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An Alabama pastor shocked his flock by reportedly confessing from the pulpit that he has AIDS, had slept with church members, used drugs and misused funds. Rev. Juan Demetrius McFarland of Shiloh Missionary Baptist Church in Montgomery confirmed to NBC affiliate WSFA that he made the admissions in a series of sermons that began in September. Deacon Nathan Williams said the church membership voted 80-1 to remove McFarland as pastor on Oct. 5, but he refused to step down.
"He fraudulently concealed from the congregation...that he had knowingly engaged in adultery in the church building with female members of Shiloh Missionary Baptist Church while knowingly having AIDS," said the resolution to remove McFarland.
He also "fraudulently withheld information that he had been engaging in the use of illegal drugs while preaching and performing pastoral duties" and "withheld information from church membership that he had misused church funds," the resolution said.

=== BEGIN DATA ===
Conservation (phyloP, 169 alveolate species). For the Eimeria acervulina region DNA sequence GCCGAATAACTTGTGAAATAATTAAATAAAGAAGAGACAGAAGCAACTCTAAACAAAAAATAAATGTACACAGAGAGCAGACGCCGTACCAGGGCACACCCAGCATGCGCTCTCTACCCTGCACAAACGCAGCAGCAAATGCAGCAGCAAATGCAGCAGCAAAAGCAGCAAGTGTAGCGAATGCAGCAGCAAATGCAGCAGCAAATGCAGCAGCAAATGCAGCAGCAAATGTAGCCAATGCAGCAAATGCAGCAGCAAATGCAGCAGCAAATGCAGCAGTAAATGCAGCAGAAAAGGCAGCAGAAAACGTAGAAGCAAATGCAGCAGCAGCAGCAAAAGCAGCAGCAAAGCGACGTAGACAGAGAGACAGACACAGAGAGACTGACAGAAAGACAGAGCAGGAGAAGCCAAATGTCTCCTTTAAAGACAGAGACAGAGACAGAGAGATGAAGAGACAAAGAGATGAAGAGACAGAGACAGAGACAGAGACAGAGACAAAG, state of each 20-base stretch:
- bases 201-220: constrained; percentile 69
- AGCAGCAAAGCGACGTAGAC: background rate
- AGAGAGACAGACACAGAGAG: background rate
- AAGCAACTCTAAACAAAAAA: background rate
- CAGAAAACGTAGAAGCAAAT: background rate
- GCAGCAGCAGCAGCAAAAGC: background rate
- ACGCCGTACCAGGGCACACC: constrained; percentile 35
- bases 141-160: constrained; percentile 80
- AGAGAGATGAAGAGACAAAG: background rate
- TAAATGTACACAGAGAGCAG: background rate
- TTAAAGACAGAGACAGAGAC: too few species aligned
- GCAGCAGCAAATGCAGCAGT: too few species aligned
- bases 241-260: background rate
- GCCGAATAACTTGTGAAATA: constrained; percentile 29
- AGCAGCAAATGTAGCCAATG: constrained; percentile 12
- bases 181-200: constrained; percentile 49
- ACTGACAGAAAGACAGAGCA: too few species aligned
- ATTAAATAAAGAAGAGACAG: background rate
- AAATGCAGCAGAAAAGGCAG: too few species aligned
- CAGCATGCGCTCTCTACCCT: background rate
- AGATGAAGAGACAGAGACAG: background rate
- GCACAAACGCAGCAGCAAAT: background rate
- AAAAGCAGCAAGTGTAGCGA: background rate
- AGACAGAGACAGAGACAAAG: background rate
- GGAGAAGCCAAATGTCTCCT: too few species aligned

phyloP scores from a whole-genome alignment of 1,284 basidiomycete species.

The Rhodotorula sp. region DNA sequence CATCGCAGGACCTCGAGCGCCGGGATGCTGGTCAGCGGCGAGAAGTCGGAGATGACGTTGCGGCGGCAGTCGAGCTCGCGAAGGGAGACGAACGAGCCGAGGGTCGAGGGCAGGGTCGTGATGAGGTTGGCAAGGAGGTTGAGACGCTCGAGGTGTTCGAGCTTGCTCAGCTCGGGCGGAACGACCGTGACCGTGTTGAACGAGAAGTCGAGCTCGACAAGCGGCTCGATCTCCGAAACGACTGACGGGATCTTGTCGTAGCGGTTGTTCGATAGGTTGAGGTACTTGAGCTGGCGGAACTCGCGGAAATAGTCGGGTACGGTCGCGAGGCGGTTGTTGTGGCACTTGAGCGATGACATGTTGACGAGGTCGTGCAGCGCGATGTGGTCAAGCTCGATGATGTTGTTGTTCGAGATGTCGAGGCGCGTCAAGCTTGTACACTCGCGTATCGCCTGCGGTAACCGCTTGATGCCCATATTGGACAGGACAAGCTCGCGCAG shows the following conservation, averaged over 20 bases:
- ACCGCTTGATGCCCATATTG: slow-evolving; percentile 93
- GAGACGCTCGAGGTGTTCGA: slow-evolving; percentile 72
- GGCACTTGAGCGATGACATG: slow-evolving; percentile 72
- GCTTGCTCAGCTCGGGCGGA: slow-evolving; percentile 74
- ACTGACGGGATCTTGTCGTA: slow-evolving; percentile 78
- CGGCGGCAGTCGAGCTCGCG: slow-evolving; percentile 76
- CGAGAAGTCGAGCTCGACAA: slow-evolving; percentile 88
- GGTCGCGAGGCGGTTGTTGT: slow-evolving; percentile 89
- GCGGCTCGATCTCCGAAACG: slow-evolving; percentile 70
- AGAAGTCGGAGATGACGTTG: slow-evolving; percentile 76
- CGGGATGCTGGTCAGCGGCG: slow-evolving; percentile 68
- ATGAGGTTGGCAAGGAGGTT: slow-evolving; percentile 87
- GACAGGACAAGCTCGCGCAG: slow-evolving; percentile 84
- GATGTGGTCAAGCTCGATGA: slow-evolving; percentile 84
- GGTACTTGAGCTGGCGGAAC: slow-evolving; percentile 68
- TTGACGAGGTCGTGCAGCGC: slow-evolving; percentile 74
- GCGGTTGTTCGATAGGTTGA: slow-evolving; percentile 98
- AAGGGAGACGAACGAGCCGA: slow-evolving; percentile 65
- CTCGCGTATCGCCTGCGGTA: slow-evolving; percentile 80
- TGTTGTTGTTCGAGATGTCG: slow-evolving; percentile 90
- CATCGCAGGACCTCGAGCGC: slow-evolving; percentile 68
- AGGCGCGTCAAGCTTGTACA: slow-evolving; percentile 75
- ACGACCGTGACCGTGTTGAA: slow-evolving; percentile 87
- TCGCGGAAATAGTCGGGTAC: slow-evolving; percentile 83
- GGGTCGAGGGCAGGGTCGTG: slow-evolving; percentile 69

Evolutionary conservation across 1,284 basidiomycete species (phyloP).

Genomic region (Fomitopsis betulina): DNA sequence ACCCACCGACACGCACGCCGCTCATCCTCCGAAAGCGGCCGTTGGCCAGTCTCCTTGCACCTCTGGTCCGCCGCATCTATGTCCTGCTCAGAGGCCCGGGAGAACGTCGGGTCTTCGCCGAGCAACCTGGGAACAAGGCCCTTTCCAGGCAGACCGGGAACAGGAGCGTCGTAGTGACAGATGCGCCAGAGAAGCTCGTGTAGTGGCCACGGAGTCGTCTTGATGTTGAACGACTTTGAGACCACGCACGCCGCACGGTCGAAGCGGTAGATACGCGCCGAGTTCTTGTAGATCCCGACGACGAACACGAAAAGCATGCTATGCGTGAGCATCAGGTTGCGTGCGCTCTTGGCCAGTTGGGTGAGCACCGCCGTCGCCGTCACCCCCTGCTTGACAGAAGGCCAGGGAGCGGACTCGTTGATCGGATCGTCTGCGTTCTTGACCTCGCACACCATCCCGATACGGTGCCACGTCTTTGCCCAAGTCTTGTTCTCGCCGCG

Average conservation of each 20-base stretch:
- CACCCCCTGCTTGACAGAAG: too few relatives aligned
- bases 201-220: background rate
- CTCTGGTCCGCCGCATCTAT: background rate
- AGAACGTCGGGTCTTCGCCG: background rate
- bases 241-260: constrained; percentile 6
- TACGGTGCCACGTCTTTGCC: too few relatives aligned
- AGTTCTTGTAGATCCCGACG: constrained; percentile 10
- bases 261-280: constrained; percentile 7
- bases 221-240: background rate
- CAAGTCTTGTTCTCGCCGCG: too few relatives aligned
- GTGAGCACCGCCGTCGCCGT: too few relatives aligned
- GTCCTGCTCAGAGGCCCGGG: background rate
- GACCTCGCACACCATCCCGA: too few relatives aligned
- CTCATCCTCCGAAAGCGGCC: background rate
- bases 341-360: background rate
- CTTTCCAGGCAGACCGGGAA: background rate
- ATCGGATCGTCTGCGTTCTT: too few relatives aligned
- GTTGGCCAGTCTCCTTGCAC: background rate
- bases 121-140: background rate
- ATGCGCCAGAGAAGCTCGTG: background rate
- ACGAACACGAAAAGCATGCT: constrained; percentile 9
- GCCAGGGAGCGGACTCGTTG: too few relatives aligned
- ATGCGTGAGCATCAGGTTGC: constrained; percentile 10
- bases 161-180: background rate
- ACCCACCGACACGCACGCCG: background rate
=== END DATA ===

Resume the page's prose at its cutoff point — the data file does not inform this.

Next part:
Williams said his reaction to pastor's disclosures was "disappointment and hurt...I never dreamed of anything like that." He said that the congregation's response to McFarland's initial disclosure that he was HIV-positive was concern for his health, but the sentiment changed when he admitted to misdeeds and then tried to appoint a new set of deacons. "He said he was in control and there was nothing we could do to stop him," Williams said.
Church leaders tried to change the locks on the door, but were confronted by McFarland and a supporter who declared they were banned from the premises and would face "castle law" if they tried to attend services, said the deacons' lawyer, Kenneth Shinbaum. "They're worried if they show up to church, they could get shot," he said. "Unless the pastor steps down voluntarily, this may very well end up in court."
McFarland, who has been pastor for 21 years, could not be reached for comment on Thursday. Montgomery Police Sgt. Denise Barnes said he is not under investigation because no one has made a complaint against McFarland. Barnes said that in Alabama, spreading a sexually transmitted disease is a low-level misdemeanor.